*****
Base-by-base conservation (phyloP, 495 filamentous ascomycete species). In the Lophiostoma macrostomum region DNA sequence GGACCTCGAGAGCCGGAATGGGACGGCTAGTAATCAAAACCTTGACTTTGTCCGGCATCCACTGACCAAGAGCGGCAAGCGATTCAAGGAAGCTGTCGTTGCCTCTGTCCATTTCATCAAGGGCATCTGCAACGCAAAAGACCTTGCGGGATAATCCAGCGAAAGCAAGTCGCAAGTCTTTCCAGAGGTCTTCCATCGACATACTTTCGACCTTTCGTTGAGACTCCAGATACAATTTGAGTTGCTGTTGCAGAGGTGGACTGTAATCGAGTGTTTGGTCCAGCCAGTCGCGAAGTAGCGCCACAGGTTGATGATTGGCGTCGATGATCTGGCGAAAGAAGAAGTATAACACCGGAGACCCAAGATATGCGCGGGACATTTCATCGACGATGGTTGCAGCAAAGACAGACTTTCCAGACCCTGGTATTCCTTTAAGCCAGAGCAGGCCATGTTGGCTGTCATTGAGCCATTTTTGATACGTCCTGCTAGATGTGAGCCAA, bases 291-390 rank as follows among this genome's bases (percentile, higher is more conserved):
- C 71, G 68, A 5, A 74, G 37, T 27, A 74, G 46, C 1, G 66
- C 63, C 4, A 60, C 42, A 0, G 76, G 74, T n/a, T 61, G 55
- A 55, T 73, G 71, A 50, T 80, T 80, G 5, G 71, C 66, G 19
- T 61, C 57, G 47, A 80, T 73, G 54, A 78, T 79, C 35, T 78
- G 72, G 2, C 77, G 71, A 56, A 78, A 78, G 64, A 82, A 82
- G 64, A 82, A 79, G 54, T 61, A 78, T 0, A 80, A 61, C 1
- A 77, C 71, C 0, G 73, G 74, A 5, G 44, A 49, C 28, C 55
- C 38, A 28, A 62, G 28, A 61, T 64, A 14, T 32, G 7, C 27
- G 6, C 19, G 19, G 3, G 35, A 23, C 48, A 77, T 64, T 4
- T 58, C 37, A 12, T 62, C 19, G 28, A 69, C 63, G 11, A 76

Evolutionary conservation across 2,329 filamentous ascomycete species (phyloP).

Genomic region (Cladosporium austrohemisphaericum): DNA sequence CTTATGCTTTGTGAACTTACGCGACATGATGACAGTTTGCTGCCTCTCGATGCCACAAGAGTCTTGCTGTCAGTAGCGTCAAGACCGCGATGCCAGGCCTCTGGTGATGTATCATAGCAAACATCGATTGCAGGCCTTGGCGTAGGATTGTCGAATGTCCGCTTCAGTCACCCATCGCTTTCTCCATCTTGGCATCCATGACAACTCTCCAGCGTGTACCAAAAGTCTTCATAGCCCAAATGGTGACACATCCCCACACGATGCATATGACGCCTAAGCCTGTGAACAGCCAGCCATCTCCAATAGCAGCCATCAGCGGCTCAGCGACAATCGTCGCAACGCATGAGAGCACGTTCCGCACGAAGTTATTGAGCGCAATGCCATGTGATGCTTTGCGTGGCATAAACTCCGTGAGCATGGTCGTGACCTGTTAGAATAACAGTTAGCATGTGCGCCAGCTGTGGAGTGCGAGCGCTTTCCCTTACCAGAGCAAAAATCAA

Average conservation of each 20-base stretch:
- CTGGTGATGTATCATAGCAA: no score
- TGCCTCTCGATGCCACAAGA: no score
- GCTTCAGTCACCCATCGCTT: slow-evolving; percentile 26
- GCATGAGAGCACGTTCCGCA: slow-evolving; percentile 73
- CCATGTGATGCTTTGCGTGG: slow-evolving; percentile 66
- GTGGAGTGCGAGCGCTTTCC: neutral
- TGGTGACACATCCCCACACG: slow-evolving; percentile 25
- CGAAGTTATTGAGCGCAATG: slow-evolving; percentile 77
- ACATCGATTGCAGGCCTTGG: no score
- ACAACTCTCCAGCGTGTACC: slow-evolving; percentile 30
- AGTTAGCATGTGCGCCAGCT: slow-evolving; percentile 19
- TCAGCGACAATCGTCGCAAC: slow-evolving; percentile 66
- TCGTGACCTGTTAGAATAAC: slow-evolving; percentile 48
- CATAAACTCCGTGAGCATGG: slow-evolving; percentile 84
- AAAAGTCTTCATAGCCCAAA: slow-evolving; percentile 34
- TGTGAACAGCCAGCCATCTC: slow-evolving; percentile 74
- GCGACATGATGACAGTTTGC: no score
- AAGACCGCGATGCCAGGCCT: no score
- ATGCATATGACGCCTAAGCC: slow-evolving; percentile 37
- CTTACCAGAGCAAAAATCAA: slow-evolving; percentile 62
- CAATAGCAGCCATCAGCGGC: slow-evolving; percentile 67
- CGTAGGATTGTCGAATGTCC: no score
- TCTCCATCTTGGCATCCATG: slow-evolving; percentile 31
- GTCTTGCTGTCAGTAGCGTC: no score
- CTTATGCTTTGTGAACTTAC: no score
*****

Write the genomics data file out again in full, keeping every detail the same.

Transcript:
Base-by-base conservation (phyloP, 495 filamentous ascomycete species). In the Lophiostoma macrostomum region DNA sequence GGACCTCGAGAGCCGGAATGGGACGGCTAGTAATCAAAACCTTGACTTTGTCCGGCATCCACTGACCAAGAGCGGCAAGCGATTCAAGGAAGCTGTCGTTGCCTCTGTCCATTTCATCAAGGGCATCTGCAACGCAAAAGACCTTGCGGGATAATCCAGCGAAAGCAAGTCGCAAGTCTTTCCAGAGGTCTTCCATCGACATACTTTCGACCTTTCGTTGAGACTCCAGATACAATTTGAGTTGCTGTTGCAGAGGTGGACTGTAATCGAGTGTTTGGTCCAGCCAGTCGCGAAGTAGCGCCACAGGTTGATGATTGGCGTCGATGATCTGGCGAAAGAAGAAGTATAACACCGGAGACCCAAGATATGCGCGGGACATTTCATCGACGATGGTTGCAGCAAAGACAGACTTTCCAGACCCTGGTATTCCTTTAAGCCAGAGCAGGCCATGTTGGCTGTCATTGAGCCATTTTTGATACGTCCTGCTAGATGTGAGCCAA, bases 291-390 rank as follows among this genome's bases (percentile, higher is more conserved):
- C 71, G 68, A 5, A 74, G 37, T 27, A 74, G 46, C 1, G 66
- C 63, C 4, A 60, C 42, A 0, G 76, G 74, T n/a, T 61, G 55
- A 55, T 73, G 71, A 50, T 80, T 80, G 5, G 71, C 66, G 19
- T 61, C 57, G 47, A 80, T 73, G 54, A 78, T 79, C 35, T 78
- G 72, G 2, C 77, G 71, A 56, A 78, A 78, G 64, A 82, A 82
- G 64, A 82, A 79, G 54, T 61, A 78, T 0, A 80, A 61, C 1
- A 77, C 71, C 0, G 73, G 74, A 5, G 44, A 49, C 28, C 55
- C 38, A 28, A 62, G 28, A 61, T 64, A 14, T 32, G 7, C 27
- G 6, C 19, G 19, G 3, G 35, A 23, C 48, A 77, T 64, T 4
- T 58, C 37, A 12, T 62, C 19, G 28, A 69, C 63, G 11, A 76

Evolutionary conservation across 2,329 filamentous ascomycete species (phyloP).

Genomic region (Cladosporium austrohemisphaericum): DNA sequence CTTATGCTTTGTGAACTTACGCGACATGATGACAGTTTGCTGCCTCTCGATGCCACAAGAGTCTTGCTGTCAGTAGCGTCAAGACCGCGATGCCAGGCCTCTGGTGATGTATCATAGCAAACATCGATTGCAGGCCTTGGCGTAGGATTGTCGAATGTCCGCTTCAGTCACCCATCGCTTTCTCCATCTTGGCATCCATGACAACTCTCCAGCGTGTACCAAAAGTCTTCATAGCCCAAATGGTGACACATCCCCACACGATGCATATGACGCCTAAGCCTGTGAACAGCCAGCCATCTCCAATAGCAGCCATCAGCGGCTCAGCGACAATCGTCGCAACGCATGAGAGCACGTTCCGCACGAAGTTATTGAGCGCAATGCCATGTGATGCTTTGCGTGGCATAAACTCCGTGAGCATGGTCGTGACCTGTTAGAATAACAGTTAGCATGTGCGCCAGCTGTGGAGTGCGAGCGCTTTCCCTTACCAGAGCAAAAATCAA

Average conservation of each 20-base stretch:
- CTGGTGATGTATCATAGCAA: no score
- TGCCTCTCGATGCCACAAGA: no score
- GCTTCAGTCACCCATCGCTT: slow-evolving; percentile 26
- GCATGAGAGCACGTTCCGCA: slow-evolving; percentile 73
- CCATGTGATGCTTTGCGTGG: slow-evolving; percentile 66
- GTGGAGTGCGAGCGCTTTCC: neutral
- TGGTGACACATCCCCACACG: slow-evolving; percentile 25
- CGAAGTTATTGAGCGCAATG: slow-evolving; percentile 77
- ACATCGATTGCAGGCCTTGG: no score
- ACAACTCTCCAGCGTGTACC: slow-evolving; percentile 30
- AGTTAGCATGTGCGCCAGCT: slow-evolving; percentile 19
- TCAGCGACAATCGTCGCAAC: slow-evolving; percentile 66
- TCGTGACCTGTTAGAATAAC: slow-evolving; percentile 48
- CATAAACTCCGTGAGCATGG: slow-evolving; percentile 84
- AAAAGTCTTCATAGCCCAAA: slow-evolving; percentile 34
- TGTGAACAGCCAGCCATCTC: slow-evolving; percentile 74
- GCGACATGATGACAGTTTGC: no score
- AAGACCGCGATGCCAGGCCT: no score
- ATGCATATGACGCCTAAGCC: slow-evolving; percentile 37
- CTTACCAGAGCAAAAATCAA: slow-evolving; percentile 62
- CAATAGCAGCCATCAGCGGC: slow-evolving; percentile 67
- CGTAGGATTGTCGAATGTCC: no score
- TCTCCATCTTGGCATCCATG: slow-evolving; percentile 31
- GTCTTGCTGTCAGTAGCGTC: no score
- CTTATGCTTTGTGAACTTAC: no score